Why Comedy is Important

by Jeffrey Cohen

My thanks to all at Murderati for allowing me to visit my blogging alma mater, as I moved out and took up residence at Hey, There’s A Dead Guy In The Living Room about a year and a half ago. But I still check in here, and I’m still awed by all that happens in this space. It’s very special.

22hBy now, you might be sick and tired of hearing about George Carlin, who died suddenly last week and was subsequently eulogized by everyone except members of the FCC, who were probably annoyed that everyone started remembering The Seven Words You Can’t Say On Television again.

You might be so tired of Carlin at this point that you’re glad he’s dead. Well, too bad for you.

Add my voice to those who thought George Carlin was brilliant and brave. Well, until he got so angry the past few years that he came out and told the audience that it would be better if we all died and let the planet regenerate itself. He might have been right, but I’m not willing to test the theory.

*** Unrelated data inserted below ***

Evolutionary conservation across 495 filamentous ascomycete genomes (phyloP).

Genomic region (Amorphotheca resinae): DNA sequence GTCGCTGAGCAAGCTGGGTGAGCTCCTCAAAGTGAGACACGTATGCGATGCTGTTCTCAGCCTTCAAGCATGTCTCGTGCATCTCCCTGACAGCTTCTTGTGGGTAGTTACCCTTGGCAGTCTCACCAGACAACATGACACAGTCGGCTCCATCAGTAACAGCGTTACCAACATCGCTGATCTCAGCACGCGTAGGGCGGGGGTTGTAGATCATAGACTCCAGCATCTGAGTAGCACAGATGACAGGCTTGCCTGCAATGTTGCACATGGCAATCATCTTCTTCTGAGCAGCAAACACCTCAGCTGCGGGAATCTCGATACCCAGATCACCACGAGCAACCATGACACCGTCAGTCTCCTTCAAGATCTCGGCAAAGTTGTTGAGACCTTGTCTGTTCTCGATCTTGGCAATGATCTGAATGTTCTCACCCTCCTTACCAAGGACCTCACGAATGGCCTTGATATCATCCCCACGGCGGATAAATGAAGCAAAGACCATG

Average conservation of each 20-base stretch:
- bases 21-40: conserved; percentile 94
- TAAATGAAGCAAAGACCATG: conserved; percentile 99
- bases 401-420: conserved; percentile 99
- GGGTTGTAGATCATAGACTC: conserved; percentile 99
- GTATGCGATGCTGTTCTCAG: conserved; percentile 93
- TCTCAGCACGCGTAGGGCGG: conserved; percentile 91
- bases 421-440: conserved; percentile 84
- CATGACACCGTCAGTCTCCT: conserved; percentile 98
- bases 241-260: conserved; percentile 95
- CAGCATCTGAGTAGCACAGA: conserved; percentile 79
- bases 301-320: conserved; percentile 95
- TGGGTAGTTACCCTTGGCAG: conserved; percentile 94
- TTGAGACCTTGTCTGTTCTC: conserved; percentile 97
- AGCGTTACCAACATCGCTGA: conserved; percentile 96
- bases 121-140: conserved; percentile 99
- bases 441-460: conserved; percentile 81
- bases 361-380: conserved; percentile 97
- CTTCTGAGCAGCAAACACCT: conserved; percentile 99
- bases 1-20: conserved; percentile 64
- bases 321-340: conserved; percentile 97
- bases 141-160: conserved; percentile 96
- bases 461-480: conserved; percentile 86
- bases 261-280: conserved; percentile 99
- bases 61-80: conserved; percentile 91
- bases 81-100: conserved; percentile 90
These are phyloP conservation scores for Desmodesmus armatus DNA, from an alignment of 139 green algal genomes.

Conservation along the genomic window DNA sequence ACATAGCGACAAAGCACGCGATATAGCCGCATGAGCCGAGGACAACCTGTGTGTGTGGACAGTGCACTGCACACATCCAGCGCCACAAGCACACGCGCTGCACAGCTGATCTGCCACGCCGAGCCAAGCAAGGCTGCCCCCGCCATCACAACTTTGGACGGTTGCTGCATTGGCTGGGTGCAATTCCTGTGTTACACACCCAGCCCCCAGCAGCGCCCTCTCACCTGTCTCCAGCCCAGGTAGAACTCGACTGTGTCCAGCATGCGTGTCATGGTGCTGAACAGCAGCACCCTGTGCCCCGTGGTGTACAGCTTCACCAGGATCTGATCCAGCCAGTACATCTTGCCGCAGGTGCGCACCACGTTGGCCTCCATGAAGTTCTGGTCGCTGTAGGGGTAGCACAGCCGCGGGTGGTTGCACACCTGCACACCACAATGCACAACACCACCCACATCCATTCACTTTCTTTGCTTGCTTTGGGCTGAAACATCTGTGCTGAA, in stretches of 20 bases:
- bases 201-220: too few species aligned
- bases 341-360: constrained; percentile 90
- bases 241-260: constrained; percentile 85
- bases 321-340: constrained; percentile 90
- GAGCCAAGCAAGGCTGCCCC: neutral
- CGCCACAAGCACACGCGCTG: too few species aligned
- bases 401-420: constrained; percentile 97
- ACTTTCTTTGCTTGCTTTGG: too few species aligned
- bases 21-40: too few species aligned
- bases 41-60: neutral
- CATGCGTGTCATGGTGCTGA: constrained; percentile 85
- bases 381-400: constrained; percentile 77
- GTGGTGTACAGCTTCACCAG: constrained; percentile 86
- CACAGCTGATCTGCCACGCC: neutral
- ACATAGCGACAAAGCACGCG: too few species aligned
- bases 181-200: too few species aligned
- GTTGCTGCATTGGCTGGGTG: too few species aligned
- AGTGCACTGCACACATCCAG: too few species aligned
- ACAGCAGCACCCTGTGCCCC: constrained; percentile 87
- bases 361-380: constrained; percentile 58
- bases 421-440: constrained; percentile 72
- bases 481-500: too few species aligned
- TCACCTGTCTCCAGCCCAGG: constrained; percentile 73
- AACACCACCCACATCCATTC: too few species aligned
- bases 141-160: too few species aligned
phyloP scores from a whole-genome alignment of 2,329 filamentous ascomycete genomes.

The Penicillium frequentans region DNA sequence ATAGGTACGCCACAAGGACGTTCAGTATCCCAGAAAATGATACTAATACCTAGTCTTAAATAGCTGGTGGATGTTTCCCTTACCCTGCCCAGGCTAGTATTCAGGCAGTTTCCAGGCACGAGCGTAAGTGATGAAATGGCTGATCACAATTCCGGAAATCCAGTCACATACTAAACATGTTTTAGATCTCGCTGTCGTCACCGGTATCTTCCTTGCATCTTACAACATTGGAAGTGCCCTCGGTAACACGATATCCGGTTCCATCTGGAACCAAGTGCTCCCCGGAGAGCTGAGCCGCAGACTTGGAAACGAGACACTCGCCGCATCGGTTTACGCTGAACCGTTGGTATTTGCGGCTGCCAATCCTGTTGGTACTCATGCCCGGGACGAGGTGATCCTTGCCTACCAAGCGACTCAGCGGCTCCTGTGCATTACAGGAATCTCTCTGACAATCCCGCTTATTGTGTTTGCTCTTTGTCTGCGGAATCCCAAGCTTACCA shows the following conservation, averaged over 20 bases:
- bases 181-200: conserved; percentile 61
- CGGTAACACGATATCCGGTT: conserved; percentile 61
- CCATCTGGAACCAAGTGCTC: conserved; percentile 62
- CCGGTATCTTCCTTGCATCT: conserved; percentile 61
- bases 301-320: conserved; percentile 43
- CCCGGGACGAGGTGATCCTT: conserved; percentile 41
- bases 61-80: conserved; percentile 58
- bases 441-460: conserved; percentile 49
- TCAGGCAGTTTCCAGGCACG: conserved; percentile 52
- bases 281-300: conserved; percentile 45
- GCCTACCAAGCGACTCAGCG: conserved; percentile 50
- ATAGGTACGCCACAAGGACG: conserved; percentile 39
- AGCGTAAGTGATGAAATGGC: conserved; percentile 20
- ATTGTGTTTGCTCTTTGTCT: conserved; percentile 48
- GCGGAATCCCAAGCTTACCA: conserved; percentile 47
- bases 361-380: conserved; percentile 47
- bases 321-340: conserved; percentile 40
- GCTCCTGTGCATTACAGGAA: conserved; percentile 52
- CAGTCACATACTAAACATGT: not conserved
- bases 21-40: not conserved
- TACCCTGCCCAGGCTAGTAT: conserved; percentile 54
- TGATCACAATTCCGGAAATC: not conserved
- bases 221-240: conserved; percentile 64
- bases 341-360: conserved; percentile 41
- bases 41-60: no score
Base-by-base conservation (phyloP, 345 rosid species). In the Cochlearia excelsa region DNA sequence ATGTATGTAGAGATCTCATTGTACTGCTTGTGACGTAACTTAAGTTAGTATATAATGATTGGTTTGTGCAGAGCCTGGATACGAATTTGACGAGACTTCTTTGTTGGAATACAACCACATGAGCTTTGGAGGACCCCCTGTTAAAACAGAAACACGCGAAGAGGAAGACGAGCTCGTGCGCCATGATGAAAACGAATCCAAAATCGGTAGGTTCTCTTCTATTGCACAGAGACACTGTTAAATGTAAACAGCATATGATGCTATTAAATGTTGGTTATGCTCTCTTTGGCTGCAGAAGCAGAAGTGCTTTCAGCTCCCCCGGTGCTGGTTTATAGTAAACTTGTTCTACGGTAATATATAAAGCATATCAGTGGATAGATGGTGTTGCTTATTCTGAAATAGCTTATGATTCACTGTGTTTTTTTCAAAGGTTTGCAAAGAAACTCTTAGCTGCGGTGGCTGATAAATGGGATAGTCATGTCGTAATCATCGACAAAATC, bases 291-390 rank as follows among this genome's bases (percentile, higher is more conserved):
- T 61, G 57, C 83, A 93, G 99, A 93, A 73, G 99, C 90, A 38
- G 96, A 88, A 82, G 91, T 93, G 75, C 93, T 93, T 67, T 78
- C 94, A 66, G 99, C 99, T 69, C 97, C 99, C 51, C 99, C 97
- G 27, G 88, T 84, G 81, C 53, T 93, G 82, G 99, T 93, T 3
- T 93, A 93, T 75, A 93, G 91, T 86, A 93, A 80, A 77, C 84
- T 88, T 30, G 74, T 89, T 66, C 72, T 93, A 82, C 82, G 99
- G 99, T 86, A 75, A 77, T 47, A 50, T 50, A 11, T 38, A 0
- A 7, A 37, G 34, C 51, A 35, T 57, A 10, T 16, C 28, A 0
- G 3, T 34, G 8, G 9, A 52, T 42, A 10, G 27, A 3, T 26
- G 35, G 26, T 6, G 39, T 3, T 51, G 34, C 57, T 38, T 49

Carlin’s death was a shock to those of us who follow comedy seriously. He was 71 years old, not exactly ancient but not at an age where he’ll be classified as "Gone too soon" in ads featuring T-shirts with pictures of Elvis, Marilyn, Jim Morrison, Jimi Hendrix and others who didn’t wait for Death to come along and find them, but helped the process along a good deal. His was merely a matter of bad health; Carlin had already suffered more than one heart attack, dating back decades.

But it’s relevant to note that like another great comedian, Groucho Marx, Carlin thought of himself more as a writer than a performer. He adored words, played with them, found the hypocrisies in the way we use them, and pointed them out. Carlin wrote three books (the third is scheduled for publication).